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Published Paper
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January 24, 2011
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Farmers face a particular set of risks that complicate the decision to borrow. We use a randomized experiment to investigate (1) the role of crop-price risk in reducing demand for credit among farmers and (2) how risk mitigation changes farmers’ investment decisions. In Ghana, we offer farmers loans with an indemnity component that forgives 50 percent of the loan if crop prices drop below a threshold price. A control group is offered a standard loan product at the same interest rate. Loan uptake is high among all farmers and the indemnity component has little impact on uptake or other outcomes of interest. 
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Published Paper
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January 20, 2011
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Though formal and informal sex work has long been identified as crucial for the spread of HIV/AIDS, the nature of the sex-for-money market remains poorly understood. Using a unique panel dataset constructed from 192 self-reported diaries, we find that women who engage in transactional sex substantially increase their supply of risky, better compensated sex to cope with unexpected health shocks, particularly the illness of another household member. These behavioral responses entail significant health risks for these women and their partners, and suggest that these women are unable to cope with risk through other consumption smoothing mechanisms.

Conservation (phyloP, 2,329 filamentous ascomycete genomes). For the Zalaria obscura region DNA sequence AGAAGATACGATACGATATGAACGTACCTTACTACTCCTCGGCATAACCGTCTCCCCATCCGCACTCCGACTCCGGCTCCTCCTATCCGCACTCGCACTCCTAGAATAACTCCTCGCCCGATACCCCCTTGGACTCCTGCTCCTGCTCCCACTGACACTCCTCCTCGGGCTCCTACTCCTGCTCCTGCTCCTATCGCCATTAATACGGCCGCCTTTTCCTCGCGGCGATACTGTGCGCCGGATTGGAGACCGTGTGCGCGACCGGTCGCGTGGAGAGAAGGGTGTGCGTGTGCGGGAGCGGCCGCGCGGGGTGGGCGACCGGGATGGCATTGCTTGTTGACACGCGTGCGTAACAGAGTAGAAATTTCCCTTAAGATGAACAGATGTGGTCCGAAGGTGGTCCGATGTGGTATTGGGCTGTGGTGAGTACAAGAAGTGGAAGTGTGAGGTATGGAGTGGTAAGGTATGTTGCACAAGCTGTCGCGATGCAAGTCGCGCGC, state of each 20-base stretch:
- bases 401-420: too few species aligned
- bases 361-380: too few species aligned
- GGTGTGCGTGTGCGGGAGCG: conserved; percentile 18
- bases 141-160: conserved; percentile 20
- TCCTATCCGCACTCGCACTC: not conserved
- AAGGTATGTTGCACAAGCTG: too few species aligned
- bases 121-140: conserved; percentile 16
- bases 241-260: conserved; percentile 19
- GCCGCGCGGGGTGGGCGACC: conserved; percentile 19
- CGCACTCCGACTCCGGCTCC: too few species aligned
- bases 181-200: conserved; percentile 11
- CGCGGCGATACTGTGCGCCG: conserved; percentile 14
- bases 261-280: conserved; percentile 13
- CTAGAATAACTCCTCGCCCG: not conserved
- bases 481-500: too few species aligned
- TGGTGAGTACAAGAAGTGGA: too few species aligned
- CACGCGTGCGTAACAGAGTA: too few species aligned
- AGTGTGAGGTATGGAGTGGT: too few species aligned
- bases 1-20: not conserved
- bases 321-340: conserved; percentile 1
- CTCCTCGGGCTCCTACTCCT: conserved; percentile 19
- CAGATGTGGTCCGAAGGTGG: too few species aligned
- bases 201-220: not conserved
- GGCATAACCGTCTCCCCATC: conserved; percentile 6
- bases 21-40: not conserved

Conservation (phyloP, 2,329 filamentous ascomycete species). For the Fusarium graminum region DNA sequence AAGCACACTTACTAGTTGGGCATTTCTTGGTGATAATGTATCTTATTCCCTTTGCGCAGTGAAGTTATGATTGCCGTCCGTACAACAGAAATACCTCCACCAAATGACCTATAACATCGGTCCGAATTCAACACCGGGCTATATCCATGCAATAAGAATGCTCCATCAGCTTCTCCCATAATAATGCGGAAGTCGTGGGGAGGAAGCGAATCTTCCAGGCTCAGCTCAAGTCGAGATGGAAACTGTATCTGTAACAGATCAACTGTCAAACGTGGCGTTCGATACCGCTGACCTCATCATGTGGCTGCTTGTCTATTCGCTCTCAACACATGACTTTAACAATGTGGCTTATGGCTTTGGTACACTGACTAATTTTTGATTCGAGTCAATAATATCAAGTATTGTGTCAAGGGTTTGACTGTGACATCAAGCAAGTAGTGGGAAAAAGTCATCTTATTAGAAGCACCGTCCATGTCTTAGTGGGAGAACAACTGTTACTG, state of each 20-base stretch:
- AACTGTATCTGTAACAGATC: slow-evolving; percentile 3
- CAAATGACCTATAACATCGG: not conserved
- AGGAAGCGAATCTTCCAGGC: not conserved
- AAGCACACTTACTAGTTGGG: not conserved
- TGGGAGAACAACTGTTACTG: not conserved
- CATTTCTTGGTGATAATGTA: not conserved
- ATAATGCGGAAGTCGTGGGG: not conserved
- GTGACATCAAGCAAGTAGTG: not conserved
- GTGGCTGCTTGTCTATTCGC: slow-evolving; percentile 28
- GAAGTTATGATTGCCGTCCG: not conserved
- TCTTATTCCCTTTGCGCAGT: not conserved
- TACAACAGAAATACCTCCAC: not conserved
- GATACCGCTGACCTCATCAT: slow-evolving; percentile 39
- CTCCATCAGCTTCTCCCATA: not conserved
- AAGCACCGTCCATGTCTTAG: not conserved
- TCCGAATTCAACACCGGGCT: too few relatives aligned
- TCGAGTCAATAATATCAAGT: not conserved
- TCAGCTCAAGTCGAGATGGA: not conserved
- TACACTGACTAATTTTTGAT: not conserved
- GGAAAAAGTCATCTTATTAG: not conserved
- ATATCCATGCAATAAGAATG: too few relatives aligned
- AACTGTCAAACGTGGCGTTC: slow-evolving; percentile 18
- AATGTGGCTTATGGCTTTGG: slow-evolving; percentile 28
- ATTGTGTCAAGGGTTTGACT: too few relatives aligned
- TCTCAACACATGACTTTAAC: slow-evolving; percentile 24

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Published Paper
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January 01, 2011
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We use two natural field experiments and surveys to identify character elements, and test whether these traits can be used to predict the likelihood of loan default. In the first experiment we identify subjects with high psychosomatic moral costs by observing their reactions when a bank error is made in their favor. In the second experiment we identify subjects that were less naïve about their own ability to meet future commitments. We found that both individuals with higher moral costs and individuals who were the least naïve displayed lower default rates than other groups. We also explore the relationship between qualitative survey-based social capital measures and loan default. We find that survey-based social capital measures are not predictive of loan default for these individual loans, contrary to the results from a prior study -with group loans. Lastly, we examine whether more general personality index measures predict default, and we find that they do not. Overall, the lessons...
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Working Paper
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January 01, 2011